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Intercultural Communication projects with China, Dubai and Jordan

One of the top skills wanted by employers is the ability to work collaboratively with people from a diverse range of cultures. However, the challenge to Institutes of Higher Education is how to prepare students for this global world?

Eileen Küpper, who teaches Intercultural Communication (for both staff and students) at Bonn-Rhein-Sieg University states: “ No matter if the students work in a small local company or a large international firm, these are the skills they will need in their future workplace and which unfortunately are often not provided among their core subjects during their studies. What better way than to integrate it into their curriculum.

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In order to do this Eileen Küpper has set up a student-driven international ICT (Information Communication Technology) collaborative exchange in the Intercultural Communication classes conducted by her and the lecturer Beate Roggenbuck in the Department of Management Sciences in Rheinbach. These projects have been successfully running for over three years and recently Eileen Küpper was asked to attend the TESOL (Teaching English to Speakers of Other Languages) Arabia conference in Dubai to present on her research on International ICT-based collaborative projects. Her project partners are Eva Haddad at the German Jordanian University in Jordan, Xu Jun at the Hunan University in China and Suhair Al Alami at the Al Ghurair University in Dubai United Arab Emirates.

As Eileen Küpper says: “Another motivation to set up these projects is the fact that there are many undeniable benefits of international student mobility; however, few students actually profit from 'real' mobility due to linguistic, financial and time constraints. A cheaper and easier alternative is ‘virtual’ mobility; the use of ICT to enable students to communicate and collaborate across borders of time and distance.”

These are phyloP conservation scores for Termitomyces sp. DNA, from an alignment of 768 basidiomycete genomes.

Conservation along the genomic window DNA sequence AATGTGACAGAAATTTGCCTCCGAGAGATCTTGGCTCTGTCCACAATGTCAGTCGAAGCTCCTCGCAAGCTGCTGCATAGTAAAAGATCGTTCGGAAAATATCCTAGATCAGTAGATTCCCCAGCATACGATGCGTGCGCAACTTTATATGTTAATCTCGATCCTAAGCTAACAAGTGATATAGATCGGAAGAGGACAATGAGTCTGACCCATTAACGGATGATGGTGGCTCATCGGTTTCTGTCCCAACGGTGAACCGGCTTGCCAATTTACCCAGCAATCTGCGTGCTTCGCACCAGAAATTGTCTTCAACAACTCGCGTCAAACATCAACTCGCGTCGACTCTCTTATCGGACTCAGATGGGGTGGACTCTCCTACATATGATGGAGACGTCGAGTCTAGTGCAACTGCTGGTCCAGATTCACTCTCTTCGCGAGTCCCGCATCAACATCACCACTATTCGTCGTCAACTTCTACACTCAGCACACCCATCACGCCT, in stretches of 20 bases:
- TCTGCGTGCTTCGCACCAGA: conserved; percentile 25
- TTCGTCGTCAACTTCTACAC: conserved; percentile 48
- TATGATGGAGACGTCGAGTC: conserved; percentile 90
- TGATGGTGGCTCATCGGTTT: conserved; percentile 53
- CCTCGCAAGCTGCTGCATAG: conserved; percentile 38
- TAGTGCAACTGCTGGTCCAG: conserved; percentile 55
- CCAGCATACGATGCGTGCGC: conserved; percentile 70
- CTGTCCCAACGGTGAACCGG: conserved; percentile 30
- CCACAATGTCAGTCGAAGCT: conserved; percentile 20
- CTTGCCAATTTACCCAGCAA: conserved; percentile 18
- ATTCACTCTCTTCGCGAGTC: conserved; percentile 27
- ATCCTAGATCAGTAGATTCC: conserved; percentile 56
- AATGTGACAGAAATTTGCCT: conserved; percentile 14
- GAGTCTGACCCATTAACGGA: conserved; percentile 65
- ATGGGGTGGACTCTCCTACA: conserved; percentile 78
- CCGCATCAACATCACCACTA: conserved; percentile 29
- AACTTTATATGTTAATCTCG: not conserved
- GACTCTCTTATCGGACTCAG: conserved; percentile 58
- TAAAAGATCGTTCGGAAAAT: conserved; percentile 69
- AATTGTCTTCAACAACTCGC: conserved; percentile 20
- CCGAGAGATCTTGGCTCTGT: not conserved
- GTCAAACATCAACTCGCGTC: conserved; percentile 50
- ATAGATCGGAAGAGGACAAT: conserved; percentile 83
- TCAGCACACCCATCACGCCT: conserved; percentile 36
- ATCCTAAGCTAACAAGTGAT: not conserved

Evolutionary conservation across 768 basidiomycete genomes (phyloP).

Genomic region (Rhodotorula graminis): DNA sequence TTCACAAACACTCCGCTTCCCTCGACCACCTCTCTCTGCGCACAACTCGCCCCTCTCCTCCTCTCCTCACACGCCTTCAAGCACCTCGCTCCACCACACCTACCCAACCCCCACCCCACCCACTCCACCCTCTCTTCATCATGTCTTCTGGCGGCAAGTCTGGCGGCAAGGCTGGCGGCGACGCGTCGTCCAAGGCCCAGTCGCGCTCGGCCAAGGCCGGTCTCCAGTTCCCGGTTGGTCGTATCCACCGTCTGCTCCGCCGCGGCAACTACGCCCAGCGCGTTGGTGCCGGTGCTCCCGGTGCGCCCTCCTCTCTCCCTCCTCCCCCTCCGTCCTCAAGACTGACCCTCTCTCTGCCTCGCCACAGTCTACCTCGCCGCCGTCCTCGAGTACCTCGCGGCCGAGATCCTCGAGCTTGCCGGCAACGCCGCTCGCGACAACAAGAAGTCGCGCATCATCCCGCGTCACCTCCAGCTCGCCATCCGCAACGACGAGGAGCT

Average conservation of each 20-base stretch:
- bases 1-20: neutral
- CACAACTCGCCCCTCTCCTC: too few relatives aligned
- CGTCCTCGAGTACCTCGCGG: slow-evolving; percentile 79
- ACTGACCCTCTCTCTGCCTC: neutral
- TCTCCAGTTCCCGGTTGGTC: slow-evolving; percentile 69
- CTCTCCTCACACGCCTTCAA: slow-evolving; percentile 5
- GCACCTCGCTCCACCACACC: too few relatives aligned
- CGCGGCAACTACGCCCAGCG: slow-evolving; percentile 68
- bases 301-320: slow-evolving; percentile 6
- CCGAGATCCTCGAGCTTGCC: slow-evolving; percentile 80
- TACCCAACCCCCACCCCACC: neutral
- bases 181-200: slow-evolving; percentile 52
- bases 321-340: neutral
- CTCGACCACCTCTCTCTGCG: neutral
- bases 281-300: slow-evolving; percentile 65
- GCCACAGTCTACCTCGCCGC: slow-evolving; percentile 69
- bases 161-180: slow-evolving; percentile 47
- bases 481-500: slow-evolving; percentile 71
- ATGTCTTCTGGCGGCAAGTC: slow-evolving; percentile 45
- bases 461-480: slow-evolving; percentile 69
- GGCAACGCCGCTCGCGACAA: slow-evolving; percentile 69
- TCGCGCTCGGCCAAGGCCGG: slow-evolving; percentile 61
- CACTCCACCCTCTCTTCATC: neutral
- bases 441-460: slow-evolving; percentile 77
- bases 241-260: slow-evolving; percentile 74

The project is run between a pair or group of students from Jordan/China/ Dubai/Germany who create a piece of collaborative work, of their choice, throughout the project period of ten to twelve weeks. At the end of the semester the students not only present their final project but on a meta-level also analyse the whole project process, the successes and challenges, what they have learnt about time and project management, use of English as a medium for working collaboratively, adaption to communication style and working habits as well as the dismantling of stereotypes.

In a detailed project feedback sheet and focus group discussions held in China, Jordan and Rheinbach students have made the following comments about what they have gained from these projects:

  • In exchange programs, and especially in this case, you learn much more than with a book or information from the Internet. It really is learning by doing.
  • It gave me an authentic environment to improve my English skills through writing mails and messages as well as integrating theory and praxis together in a professional framework.
  • It was very interesting to work with people from a different culture, because they used completely different methods to solve the tasks and exercises. I needed to adapt my expectations.
  • It was a great experience to get to know someone’s culture and different traditions on such a personal and direct level.
  • Although there are a lot of differences regarding our cultures there were also striking similarities that surprised me.
  • It was a challenge to communicate with a stranger from a different country and to use different technologies but I have learnt a great deal about coping strategies and adapting to different working and communication styles as well as now being proficient in many different social and communication media :-)
  • I now have a new friend in China and can’t wait to meet her when she comes to study in Germany next year.

Eileen Küpper: “These projects have been running successfully for several years and they give the students the chance to work on a virtual collaborative project for the first time. The students not only learn how to integrate theory with practice and experiment with different ICTs but they are also challenged to think ‘out of the box’ and learn to adapt to the differences in working and communication style. For several it is also the beginning of a new friendship as they continue to communicate once the project has finished.”

Eileen Küpper is hoping to extend this ICC model and its benefits into other programs in BRSU. If you are interested in integrating such a project (also on a smaller scale) into your course or degree programme, please contact her directly.